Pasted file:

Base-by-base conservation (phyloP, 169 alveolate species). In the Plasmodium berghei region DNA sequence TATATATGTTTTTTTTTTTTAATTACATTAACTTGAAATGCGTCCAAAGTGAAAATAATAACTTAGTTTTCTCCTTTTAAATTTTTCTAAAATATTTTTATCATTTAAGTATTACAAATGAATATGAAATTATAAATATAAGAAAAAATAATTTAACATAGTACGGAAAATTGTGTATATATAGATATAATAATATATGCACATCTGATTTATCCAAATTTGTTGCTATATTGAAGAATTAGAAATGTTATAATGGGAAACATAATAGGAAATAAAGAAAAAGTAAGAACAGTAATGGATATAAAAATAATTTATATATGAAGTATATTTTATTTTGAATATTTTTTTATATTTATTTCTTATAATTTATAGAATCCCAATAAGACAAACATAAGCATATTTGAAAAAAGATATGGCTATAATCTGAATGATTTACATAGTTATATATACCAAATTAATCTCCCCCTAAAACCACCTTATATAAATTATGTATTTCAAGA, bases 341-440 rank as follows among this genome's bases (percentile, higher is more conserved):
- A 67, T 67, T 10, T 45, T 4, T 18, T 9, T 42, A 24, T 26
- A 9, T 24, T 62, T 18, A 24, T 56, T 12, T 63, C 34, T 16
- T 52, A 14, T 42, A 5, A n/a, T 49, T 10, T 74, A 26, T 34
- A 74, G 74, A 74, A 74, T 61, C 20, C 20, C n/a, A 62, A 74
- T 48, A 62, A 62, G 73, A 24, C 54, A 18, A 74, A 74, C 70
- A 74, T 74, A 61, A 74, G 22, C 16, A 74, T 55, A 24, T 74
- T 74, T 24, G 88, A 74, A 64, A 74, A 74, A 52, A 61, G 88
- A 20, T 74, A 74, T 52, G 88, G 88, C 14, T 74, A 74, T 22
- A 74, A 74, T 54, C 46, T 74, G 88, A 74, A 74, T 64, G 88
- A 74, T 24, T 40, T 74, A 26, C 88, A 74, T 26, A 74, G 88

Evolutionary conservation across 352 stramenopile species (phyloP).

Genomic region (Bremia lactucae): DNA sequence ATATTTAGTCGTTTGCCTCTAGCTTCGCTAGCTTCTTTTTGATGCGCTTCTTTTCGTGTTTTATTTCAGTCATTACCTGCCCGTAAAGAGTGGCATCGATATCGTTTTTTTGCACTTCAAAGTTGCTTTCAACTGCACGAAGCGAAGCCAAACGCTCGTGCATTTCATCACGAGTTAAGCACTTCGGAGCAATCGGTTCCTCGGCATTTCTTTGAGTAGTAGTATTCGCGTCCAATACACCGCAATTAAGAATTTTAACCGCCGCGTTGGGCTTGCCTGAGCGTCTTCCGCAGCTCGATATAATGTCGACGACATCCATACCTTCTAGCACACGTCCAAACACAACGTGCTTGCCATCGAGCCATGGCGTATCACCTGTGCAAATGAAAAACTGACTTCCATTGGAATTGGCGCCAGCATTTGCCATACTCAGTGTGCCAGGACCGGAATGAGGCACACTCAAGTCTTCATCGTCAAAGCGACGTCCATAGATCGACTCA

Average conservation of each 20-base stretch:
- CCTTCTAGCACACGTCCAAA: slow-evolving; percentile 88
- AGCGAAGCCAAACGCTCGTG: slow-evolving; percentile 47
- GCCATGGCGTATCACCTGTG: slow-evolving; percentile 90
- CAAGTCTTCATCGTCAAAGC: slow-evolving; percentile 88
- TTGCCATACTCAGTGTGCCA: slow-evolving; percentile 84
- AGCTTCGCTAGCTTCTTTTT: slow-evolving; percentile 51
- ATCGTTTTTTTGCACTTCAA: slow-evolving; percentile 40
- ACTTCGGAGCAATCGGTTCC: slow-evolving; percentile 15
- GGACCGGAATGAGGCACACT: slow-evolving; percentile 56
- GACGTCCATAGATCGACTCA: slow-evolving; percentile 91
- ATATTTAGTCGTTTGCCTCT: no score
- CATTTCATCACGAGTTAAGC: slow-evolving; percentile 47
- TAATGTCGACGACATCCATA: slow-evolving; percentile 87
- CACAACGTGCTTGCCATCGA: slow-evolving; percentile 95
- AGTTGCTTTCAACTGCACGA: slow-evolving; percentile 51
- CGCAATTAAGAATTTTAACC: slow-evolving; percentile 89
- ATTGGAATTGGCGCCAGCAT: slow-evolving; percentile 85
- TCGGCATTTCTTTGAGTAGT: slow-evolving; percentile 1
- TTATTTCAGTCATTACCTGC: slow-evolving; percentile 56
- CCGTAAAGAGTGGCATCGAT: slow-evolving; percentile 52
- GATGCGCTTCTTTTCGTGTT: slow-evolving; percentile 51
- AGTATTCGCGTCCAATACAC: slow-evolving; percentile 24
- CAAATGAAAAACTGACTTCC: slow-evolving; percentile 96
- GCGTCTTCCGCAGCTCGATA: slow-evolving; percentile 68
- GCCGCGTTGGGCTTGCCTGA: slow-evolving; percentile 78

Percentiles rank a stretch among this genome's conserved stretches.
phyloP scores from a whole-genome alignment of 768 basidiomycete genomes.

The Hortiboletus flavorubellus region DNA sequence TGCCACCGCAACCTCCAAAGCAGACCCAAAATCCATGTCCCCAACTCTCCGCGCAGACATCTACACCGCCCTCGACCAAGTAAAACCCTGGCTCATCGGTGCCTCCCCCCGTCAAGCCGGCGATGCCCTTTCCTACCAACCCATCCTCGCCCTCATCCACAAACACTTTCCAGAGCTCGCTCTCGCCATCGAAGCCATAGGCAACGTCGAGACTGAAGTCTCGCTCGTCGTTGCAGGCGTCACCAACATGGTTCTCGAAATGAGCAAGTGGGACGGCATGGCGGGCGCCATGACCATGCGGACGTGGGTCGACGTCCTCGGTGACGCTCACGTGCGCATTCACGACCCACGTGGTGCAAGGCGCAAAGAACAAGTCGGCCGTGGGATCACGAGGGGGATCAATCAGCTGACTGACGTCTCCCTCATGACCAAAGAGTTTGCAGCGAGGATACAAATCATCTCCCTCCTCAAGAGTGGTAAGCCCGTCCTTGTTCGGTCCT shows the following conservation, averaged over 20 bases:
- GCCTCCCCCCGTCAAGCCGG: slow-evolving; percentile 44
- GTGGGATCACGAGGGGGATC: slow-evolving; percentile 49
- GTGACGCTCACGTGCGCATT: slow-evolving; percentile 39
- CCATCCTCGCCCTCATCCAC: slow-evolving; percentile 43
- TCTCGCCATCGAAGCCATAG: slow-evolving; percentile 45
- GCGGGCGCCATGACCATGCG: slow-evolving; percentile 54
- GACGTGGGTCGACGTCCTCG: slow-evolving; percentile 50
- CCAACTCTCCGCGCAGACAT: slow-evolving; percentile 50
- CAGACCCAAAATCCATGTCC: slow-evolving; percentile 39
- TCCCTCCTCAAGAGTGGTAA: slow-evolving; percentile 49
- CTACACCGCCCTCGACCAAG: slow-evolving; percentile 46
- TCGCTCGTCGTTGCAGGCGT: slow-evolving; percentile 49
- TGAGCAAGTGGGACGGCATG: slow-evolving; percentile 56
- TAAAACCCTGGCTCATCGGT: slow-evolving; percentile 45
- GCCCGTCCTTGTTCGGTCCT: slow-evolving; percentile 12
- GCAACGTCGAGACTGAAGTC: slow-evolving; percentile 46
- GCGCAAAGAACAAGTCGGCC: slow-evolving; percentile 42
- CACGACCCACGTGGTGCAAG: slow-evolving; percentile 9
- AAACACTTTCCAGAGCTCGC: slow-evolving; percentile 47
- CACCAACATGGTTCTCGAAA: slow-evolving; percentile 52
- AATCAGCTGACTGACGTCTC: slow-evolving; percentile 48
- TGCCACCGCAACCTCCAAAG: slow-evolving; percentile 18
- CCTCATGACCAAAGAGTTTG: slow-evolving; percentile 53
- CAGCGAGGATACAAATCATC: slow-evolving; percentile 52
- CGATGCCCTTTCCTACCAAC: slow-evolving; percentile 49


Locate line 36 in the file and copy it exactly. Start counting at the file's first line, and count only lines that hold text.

- AGTATTCGCGTCCAATACAC: slow-evolving; percentile 24